Angle and Shot Guide
Emma Slater, Leah Coulter
and Abbie Toynton
Extreme Long Shot (XLS)
Extreme long shot- also known as an establishing shot. The shot usually frames a wide
area which c...
Long Shot (LS)
Long Shot- sometimes referred to as a full shot/wide shot. This particular shot captures
the full body of t...
Medium Long Shot (MLS)
Medium Long Shot- a camera angle shot showing the subject from the top of the legs
upwards. This sh...
Medium Close Up (MCU)
Mid Shot- a camera angle which features the subject from slightly below the shoulders
and up. Can be...
Close Up (CU)
Close Up- is a camera angle which shows the character from the neck/shoulders upwards.
Commonly used to capt...
Extreme Close Up (ECU)
Extreme Close Up- A camera angle that is used to show extreme detail. It is not as
commonly used as...
High Angle Shot (HAS)
High angle shot- a camera angle that is taken above the eye line of the subject. It is when
the came...
Low Angle Shot (LAS)
Long angle shot- It is a shot taken below the eye line looking up on the subject. It is
commonly used...
Over The Shoulder Shot
Over the should shot- is a shot taken over the shoulder of one persons shoulder and shows
another p...
Two Shot
Two shot- a camera angle used to show 2 people in the frame. It is useful to show the
relationship between the tw...
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Angle and shot guide (2)

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Angle and shot guide (2)

  1. 1. Angle and Shot Guide Emma Slater, Leah Coulter and Abbie Toynton
  2. 2. Extreme Long Shot (XLS) Extreme long shot- also known as an establishing shot. The shot usually frames a wide area which captures a character/person as well as mise en scene. This shot is typically used in all forms of media. Usually at the beginning of new scenes so that audiences are away of the location that is scene will then take place. Example: This is an establishing shot of the film Sinister, it sets the scene. From this we can tell that the film is going to be a Horror genre.
  3. 3. Long Shot (LS) Long Shot- sometimes referred to as a full shot/wide shot. This particular shot captures the full body of the character and features small aspects of Mise En Scene for example the setting, lightings etc. However you are not shown as much as you would in an extreme long shot as the camera is further away from the subject. Example: This is a long shot from a James Bond film. We can see is full body and parts of the Background. This particular shot shows him Running which could indicate that this is an Action film.
  4. 4. Medium Long Shot (MLS) Medium Long Shot- a camera angle shot showing the subject from the top of the legs upwards. This shot shows people interacting easily and to show some of the background of the scene. Example: This is an example of a medium Long shot from the Film ‘Forrest Gump’ It shows the close relationship between the Children, this can be seen from the positioning Of their bodies.
  5. 5. Medium Close Up (MCU) Mid Shot- a camera angle which features the subject from slightly below the shoulders and up. Can be used to show two people having an in-depth conversation. Can be used when wanting to view the persons expressions/ gestures. Example: This is an example of a medium close up The image shows the Joker from the film ‘The Dark Knight’ this shot clearly captures his facial expressions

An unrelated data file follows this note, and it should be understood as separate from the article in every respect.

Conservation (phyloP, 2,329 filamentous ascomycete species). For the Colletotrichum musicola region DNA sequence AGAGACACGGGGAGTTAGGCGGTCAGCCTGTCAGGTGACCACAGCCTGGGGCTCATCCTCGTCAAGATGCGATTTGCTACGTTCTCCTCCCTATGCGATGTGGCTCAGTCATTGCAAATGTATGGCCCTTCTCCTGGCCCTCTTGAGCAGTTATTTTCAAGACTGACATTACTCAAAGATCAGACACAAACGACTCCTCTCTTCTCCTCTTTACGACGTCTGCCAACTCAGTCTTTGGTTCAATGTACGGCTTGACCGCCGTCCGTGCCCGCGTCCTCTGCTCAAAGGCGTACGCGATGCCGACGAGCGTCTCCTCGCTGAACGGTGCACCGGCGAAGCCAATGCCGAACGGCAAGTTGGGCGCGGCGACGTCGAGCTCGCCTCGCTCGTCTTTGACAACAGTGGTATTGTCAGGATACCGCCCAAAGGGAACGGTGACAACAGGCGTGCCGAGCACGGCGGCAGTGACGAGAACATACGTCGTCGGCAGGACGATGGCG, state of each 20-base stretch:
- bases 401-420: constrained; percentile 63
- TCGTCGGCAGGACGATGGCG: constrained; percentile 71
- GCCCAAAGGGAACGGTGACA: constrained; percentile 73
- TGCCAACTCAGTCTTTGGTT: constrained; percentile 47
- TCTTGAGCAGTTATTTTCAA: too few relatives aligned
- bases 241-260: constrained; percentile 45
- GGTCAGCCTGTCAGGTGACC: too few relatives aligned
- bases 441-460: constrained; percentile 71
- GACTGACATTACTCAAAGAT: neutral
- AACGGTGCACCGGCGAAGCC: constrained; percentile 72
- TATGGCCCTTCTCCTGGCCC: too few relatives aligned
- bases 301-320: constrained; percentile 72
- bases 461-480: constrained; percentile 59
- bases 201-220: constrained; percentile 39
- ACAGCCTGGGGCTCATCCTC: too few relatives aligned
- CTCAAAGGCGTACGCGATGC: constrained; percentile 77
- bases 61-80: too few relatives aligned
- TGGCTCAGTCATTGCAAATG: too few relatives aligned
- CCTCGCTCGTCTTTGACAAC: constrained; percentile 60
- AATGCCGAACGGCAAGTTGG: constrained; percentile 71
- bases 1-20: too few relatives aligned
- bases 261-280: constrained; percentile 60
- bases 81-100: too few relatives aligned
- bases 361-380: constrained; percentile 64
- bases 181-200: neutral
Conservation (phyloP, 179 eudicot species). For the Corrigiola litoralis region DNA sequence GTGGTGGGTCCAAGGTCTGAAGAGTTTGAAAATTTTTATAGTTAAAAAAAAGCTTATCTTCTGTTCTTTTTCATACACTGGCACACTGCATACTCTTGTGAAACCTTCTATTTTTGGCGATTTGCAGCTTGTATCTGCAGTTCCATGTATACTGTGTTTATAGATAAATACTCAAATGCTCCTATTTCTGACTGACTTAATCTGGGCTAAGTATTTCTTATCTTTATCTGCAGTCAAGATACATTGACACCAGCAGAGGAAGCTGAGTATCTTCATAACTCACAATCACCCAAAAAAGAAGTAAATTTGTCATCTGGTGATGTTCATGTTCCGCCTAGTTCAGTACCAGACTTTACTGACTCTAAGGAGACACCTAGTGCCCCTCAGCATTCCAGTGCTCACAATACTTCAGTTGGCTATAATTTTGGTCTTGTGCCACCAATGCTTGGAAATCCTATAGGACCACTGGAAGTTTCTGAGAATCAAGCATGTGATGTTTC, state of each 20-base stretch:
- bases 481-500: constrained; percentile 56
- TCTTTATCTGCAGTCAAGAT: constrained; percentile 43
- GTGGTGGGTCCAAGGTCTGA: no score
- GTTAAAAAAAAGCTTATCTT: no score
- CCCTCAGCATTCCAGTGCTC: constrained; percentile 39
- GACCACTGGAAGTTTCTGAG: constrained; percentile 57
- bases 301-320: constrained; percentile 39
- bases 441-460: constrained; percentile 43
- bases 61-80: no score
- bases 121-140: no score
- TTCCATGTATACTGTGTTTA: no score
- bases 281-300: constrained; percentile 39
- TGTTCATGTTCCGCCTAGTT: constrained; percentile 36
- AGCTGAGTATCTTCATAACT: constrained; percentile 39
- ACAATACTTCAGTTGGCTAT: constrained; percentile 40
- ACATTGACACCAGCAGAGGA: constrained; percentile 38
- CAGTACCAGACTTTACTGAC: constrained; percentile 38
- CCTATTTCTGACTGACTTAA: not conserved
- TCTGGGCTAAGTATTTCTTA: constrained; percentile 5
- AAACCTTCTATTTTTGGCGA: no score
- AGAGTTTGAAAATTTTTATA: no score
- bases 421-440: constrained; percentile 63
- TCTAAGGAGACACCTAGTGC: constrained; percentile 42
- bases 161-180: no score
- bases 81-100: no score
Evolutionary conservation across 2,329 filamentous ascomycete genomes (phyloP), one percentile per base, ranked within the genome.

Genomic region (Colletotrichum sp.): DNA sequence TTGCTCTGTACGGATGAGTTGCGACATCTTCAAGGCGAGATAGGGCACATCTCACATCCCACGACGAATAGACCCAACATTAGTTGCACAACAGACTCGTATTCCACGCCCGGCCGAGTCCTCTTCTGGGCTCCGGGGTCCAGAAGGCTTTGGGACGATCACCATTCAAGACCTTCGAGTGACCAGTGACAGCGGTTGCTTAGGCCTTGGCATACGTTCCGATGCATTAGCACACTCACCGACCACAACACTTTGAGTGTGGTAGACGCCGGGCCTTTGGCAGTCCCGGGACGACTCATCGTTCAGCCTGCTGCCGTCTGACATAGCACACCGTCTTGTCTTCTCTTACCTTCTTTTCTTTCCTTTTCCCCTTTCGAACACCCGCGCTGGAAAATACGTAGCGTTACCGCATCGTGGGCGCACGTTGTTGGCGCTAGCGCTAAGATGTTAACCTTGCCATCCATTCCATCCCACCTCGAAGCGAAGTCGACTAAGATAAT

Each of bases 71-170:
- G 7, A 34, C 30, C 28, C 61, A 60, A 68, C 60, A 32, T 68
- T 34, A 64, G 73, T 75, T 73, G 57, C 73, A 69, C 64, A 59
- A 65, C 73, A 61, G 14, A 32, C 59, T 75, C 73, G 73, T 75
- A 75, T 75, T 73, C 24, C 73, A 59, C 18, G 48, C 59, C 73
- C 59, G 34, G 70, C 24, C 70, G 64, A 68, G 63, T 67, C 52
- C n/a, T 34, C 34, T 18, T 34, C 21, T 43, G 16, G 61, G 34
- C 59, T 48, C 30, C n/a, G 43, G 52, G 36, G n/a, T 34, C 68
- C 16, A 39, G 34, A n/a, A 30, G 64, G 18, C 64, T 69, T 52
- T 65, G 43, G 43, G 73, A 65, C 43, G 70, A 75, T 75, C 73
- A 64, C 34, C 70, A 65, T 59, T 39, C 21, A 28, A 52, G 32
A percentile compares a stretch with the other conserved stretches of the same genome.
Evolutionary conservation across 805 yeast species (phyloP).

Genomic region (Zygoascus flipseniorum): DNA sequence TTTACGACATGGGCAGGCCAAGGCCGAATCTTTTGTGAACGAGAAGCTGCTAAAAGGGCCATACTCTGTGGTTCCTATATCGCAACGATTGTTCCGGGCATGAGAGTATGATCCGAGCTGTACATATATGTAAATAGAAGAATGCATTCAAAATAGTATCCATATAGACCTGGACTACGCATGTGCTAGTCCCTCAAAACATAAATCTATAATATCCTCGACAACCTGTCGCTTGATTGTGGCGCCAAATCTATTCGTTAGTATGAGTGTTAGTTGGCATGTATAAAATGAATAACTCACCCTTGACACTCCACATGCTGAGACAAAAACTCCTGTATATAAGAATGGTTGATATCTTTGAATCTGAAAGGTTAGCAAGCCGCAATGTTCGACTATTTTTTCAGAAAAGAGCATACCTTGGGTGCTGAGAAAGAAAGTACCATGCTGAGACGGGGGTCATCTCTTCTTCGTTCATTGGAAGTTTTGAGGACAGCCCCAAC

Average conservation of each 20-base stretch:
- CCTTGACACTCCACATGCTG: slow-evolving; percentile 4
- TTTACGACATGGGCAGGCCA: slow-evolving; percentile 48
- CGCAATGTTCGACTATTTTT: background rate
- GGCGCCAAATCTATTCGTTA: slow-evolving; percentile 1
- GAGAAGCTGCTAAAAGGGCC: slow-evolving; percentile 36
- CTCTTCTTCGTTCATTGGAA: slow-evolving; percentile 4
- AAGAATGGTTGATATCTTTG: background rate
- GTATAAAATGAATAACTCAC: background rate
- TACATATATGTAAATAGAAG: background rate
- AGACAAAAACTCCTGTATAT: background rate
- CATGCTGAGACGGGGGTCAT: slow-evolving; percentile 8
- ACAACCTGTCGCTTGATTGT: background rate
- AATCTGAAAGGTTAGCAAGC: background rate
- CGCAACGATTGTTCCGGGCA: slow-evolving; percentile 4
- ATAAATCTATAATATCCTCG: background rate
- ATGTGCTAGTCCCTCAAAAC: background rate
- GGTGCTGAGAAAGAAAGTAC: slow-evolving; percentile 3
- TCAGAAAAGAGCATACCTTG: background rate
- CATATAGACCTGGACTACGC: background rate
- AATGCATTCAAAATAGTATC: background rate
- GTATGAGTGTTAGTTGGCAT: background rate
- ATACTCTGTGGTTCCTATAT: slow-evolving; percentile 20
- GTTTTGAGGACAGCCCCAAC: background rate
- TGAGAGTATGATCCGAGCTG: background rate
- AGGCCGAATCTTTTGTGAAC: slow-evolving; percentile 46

6. 6. Close Up (CU) Close Up- is a camera angle which shows the character from the neck/shoulders upwards. Commonly used to capture the detail on a subjects face from this we can see their facial expressions and can tell what type of mood they are in/ emotions they are feeling. Example: This is an example of a close up. We Are focused onto the face where we see all Facial expressions.
  7. 7. Extreme Close Up (ECU) Extreme Close Up- A camera angle that is used to show extreme detail. It is not as commonly used as it is too close to show general reactions/ emotions as it doesn’t capture the full face. It is normally used in very dramatic scenes to show fear/ upset etc. Example: This is a close up of an eye which clearly shows distress/upset. As it shows tears Which are generally associated with sadness.
  8. 8. High Angle Shot (HAS) High angle shot- a camera angle that is taken above the eye line of the subject. It is when the camera tilts down onto the character. It is commonly used to make a character look vulnerable or powerless. Can also be used to make the moment appear as more dramatic. Example: This is an example of a high angle Shot of Puss In Boots from movie ‘Shrek’ He appears as vulnerable.
  9. 9. Low Angle Shot (LAS) Long angle shot- It is a shot taken below the eye line looking up on the subject. It is commonly used to show a character as power/authority. Example: This is an example of a high Angle shot. The man on the left appears To be in control and powerful.
  10. 10. Over The Shoulder Shot Over the should shot- is a shot taken over the shoulder of one persons shoulder and shows another person facing the camera opposite the person. It is very commonly used to show two people having a conversation. Example: Over the shoulder shot of Drake And Nicki Minaj by the facial expressions Shown and by his hand rested on her shoulder Shows the friendship they share.
  11. 11. Two Shot Two shot- a camera angle used to show 2 people in the frame. It is useful to show the relationship between the two people in the frame. For example their positioning, facial expressions, gestures etc. will indicate to the viewing their level of companionship. Example: From this shot we can see that the Man and the woman share a close relationship We can see this by the positioning of their bodies Also their facial expressions/ gestures look as if They are about to kiss.

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